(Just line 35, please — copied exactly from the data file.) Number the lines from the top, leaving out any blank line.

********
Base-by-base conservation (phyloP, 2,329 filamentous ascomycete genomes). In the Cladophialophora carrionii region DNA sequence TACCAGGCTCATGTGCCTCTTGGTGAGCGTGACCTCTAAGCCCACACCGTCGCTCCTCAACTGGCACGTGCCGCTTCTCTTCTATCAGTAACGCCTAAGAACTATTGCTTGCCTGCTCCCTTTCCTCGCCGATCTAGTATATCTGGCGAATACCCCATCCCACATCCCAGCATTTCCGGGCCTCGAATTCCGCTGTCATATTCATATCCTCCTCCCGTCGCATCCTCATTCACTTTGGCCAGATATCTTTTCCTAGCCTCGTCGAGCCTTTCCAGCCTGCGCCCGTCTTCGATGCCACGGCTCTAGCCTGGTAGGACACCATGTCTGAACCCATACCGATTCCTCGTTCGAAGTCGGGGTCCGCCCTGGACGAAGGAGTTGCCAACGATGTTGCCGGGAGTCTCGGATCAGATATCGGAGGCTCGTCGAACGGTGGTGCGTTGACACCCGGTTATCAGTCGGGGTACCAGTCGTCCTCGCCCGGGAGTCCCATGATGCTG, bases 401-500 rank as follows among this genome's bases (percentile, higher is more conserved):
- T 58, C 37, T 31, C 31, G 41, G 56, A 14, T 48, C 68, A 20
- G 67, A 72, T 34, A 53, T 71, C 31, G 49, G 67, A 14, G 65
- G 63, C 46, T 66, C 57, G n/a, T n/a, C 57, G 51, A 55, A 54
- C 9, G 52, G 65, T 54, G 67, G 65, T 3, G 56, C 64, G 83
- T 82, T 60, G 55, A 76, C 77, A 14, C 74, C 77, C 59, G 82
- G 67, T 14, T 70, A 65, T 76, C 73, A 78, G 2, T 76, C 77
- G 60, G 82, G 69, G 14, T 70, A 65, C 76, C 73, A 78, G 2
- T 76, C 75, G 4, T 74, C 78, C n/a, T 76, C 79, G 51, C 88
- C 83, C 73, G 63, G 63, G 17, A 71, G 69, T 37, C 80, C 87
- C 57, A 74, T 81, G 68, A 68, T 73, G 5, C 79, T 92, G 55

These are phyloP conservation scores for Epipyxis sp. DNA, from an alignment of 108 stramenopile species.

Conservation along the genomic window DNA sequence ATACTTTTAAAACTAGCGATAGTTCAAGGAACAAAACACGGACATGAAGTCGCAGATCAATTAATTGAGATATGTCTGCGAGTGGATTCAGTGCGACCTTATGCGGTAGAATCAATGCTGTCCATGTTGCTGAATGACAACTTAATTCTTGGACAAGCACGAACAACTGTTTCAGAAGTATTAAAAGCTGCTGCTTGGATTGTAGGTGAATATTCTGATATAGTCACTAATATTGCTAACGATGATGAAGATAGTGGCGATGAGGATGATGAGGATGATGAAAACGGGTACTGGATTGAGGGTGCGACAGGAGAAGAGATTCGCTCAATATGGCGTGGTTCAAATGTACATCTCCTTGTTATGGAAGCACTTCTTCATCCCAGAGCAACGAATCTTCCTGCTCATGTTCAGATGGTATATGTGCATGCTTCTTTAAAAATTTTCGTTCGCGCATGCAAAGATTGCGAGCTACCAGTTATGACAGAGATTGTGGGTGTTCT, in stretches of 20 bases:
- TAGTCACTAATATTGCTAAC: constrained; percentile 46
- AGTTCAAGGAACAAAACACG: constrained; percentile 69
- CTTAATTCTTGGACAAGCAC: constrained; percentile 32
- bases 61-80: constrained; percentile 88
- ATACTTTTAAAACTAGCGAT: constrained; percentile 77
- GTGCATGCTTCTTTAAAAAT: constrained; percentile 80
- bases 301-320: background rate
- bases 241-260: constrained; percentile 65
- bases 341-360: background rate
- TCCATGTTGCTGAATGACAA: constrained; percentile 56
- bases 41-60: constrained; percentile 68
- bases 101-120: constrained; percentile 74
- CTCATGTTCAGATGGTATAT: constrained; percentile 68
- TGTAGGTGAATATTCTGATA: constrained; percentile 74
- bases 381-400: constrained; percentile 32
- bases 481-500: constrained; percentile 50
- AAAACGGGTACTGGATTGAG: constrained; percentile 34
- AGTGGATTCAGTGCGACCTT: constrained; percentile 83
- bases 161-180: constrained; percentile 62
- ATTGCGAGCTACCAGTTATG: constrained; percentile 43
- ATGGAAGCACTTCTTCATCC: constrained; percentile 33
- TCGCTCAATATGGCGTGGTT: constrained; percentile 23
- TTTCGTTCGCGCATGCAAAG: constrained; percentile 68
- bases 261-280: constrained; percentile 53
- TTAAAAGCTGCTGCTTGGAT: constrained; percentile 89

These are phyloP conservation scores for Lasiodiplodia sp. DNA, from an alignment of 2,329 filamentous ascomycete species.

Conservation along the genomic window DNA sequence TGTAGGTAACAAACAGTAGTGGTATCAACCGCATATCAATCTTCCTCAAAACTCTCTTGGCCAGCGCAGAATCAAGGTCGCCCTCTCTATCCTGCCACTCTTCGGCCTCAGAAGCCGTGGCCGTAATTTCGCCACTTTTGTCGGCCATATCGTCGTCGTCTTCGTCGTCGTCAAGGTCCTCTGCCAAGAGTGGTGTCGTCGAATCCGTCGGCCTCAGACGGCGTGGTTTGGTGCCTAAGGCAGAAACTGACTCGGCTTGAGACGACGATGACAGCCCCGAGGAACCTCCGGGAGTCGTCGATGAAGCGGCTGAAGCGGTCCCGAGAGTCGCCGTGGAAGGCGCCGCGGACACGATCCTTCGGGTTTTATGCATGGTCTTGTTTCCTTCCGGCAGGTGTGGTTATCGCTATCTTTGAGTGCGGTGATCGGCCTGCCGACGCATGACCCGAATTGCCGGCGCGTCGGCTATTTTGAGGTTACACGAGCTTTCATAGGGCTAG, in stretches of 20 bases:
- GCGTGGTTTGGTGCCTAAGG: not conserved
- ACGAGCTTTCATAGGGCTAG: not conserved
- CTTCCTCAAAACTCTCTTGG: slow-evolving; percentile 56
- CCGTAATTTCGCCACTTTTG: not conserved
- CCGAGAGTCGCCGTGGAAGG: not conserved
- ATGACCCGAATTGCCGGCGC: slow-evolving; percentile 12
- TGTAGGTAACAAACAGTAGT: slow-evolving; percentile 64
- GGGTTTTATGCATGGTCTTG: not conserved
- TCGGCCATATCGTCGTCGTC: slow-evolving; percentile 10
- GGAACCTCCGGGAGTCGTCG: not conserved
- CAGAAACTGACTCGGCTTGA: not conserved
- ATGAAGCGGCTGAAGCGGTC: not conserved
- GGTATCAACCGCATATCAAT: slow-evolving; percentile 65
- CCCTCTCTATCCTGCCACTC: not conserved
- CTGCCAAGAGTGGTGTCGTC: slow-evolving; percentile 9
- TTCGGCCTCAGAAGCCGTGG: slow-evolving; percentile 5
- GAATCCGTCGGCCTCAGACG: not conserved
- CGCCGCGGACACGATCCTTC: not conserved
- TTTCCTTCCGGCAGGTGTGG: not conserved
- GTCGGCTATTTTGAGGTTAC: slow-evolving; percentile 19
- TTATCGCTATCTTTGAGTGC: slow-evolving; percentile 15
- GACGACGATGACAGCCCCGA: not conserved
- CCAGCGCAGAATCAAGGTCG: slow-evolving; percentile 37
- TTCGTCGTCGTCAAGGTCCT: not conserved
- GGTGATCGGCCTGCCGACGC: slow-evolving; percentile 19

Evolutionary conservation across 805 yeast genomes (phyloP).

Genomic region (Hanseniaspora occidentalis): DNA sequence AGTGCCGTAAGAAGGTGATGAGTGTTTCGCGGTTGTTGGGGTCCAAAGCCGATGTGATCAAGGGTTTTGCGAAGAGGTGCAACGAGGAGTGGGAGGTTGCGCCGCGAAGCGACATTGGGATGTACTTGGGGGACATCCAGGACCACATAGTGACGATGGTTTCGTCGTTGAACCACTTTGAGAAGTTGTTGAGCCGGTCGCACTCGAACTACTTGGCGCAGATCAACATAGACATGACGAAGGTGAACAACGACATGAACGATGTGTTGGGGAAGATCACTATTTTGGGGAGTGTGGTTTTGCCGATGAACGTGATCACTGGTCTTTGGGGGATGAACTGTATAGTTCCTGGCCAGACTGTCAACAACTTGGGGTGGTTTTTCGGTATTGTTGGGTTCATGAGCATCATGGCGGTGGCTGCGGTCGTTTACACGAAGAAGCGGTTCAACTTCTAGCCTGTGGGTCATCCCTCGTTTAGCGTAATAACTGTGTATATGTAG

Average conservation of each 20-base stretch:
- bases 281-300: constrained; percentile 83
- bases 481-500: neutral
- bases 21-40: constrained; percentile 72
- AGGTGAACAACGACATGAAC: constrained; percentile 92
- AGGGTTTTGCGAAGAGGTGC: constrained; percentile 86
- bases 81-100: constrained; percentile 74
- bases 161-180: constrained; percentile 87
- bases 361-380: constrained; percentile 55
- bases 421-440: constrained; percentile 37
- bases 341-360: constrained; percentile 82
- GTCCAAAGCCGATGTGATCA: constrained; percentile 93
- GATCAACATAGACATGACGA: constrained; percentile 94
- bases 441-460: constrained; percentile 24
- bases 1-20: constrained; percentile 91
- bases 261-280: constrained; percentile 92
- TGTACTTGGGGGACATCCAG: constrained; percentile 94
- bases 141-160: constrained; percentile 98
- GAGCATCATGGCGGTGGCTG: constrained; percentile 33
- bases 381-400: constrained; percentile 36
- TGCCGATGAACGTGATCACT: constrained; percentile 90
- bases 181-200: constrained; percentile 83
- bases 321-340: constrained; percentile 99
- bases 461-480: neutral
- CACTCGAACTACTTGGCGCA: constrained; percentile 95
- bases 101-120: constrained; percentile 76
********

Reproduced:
- TCGCTCAATATGGCGTGGTT: constrained; percentile 23